From ‘Fake News’ to No News: Tillerson Leaving Press behind on Asia Trip Could Send Message to China

David Nakamura and Carol Morello
Washington Post
Tillerson’s aversion to dealing with U.S. journalists have added to growing questions about the Trump administration’s commitment to a free press and transparent government.

Despite Tension, Xi says U.S.-China Relations are Stable

David Brunnstrom
Reuters
John Kerry's trip has been dominated by security concerns about Beijing’s maritime ambitions in the So China Sea...

Kerry Presses China to Abide by Maritime Laws to Ease Tensions

Jane Perlez
New York Times
In a closed-door session at a high-level gathering of Chinese and American officials here on Wednesday, Secretary of State John Kerry urged China to follow maritime law in nearby seas to reduce regional tensions.

China Set to Press North Korea Further on Nuclear Aims, Kerry Says

Michael R. Gordon
New York Times
Mr. Kerry urged President Xi Jinping and senior Chinese officials to “use every tool at their disposal” to persuade North Korea to rethink its decision to be a nuclear power. 

Conversation

11.24.13

What Should the Next U.S. Ambassador to China Tackle First?

Mary Kay Magistad & Robert Kapp
Mary Kay Magistad: Gary Locke succeeded in a way that few U.S. ambassadors to China have—in improving public perceptions of U.S. culture.  Locke’s down-to-earth approachability and lack of ostentation certainly helped. So did the...

Kerry: China Must Do More To Resolve N. Korean Missile Crisis

Andrea Mitchell and Ian Johnson
NBC News
Kerry believes that the instability created by Pyongyang’s belligerence is enough to push China to intervene more thoroughly; if China does not, Kerry says the U.S. will open direct talks with North Korea.

Kerry In China To Seek Help In Korea Crisis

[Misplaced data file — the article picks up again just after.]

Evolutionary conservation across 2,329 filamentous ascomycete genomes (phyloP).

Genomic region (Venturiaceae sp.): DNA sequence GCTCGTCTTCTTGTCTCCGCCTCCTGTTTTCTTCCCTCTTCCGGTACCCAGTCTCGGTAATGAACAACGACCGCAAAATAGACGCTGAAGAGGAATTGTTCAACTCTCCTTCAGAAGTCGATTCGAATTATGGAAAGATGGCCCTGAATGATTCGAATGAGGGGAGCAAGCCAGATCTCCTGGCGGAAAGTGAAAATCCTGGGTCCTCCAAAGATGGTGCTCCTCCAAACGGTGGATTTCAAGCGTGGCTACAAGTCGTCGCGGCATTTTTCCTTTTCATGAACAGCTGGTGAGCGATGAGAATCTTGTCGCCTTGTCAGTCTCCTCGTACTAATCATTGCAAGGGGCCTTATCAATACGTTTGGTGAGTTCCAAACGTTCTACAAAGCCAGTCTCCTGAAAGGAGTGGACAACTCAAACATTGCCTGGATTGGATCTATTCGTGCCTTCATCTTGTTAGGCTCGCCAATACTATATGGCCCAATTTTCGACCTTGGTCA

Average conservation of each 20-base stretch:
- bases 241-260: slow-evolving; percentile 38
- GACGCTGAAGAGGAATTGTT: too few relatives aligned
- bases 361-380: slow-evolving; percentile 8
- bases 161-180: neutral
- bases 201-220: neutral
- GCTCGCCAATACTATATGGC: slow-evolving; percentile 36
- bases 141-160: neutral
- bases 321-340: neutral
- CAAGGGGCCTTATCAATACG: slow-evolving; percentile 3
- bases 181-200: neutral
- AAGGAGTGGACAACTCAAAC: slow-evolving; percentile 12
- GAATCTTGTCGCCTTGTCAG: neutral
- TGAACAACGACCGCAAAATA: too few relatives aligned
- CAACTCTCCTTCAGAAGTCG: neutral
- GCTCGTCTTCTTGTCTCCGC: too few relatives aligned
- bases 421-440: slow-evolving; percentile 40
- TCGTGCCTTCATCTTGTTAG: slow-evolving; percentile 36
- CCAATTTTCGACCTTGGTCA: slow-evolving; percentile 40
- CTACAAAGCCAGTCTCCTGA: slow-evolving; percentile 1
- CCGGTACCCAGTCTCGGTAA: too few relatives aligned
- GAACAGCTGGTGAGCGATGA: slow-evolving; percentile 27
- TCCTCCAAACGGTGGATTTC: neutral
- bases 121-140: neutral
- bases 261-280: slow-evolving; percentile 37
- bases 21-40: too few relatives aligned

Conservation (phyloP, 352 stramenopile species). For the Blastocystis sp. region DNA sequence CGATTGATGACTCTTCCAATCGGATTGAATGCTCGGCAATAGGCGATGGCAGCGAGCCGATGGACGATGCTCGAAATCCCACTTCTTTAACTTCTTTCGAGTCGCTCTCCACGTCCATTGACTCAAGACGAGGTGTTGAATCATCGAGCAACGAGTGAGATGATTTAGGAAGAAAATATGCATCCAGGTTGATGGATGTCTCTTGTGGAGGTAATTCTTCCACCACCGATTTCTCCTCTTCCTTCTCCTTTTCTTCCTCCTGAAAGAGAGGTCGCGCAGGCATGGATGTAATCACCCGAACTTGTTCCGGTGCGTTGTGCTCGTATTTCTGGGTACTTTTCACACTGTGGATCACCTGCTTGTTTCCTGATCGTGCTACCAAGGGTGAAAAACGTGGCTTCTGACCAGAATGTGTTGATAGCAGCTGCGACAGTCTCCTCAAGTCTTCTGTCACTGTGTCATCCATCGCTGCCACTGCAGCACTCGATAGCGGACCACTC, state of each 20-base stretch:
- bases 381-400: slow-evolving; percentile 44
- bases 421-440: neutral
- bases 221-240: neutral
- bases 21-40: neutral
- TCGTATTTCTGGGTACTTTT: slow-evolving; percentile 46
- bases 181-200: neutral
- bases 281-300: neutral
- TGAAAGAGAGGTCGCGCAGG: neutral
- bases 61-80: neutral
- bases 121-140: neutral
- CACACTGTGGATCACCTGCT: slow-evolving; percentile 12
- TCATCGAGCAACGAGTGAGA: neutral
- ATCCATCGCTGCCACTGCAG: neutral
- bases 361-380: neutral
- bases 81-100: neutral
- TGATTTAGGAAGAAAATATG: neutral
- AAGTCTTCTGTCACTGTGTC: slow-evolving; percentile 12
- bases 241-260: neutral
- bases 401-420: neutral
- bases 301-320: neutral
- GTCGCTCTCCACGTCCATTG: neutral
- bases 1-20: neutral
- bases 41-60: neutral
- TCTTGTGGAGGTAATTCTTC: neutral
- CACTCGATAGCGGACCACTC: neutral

Michael R. Gordon
New York Times
Mr. Kerry suggested that the United States could remove some newly enhanced missile defenses in the region, though he did not specify which ones. Any eventual cutback would address Chinese concerns about the buildup of American weapons systems in...

North Korean Leader Strains Ties With Chinese

Jane Perlez
New York Times
How far the alliance between the powerhouse China and the impoverished North Korea has soured is now debated openly in the Chinese news media. Few call it a serious rift, though a spirited debate is under way within the Chinese government over how...

What Kerry Should Tell China

Shen Dingli
Foreign Policy
On April 13, 2013, when John Kerry pays his first visit to China as the U.S. secretary of state, North Korea will be at the top of his agenda, with Iran’s nuclear program and cyberattacks also extremely important. 

Why John Kerry Must Listen to China’s Social Web

Anka Lee and David Wertime
Atlantic
Familiarity with citizen voices abroad, and the ability to leverage grassroots sentiment to amplify diplomatic impact, is a vital prerequisite for Washington’s unique brand of engagement.

Secretary Of State John Kerry On China

Elizabeth Economy
Council on Foreign Relations
At Secretary of State Kerry's confirmation hearing he stressed more on coordination rather than confrontation in foreign relations, especially when it came to China. ...

Conversation

02.15.13

U.S.-China Tensions: What Must Kerry Do?

Dorinda Elliott, Elizabeth Economy & more
Dorinda Elliott:On a recent trip to China, I heard a lot of scary talk of potential war over the disputed Diaoyu Islands—this from both senior intellectual types and also just regular people, from an elderly calligraphy expert to a middle-aged...

OpEd: Work with China, Don’t Contain It

Joseph S. Nye, Jr.
New York Times
During a recent visit to China, many Chinese officials said they believe President Obama’s “pivot” toward Asia is a “stupid choice.”

OpEd: Rethinking our China Strategy

Gary Schmitt and Dan Blumenthal
Los Angeles Times
U.S. policy of engagement with Beijing has not been as effective in shaping its rise to superpower status as Washington had hoped.

Sen. Kerry’s Approach to China as Secretary of State

Nina Hachigian
Center for American Progress
On his first trip to China as Secretary of State, Sen. Kerry should make the rhetorical case for a positive future vision of the bilateral relationship based on rules.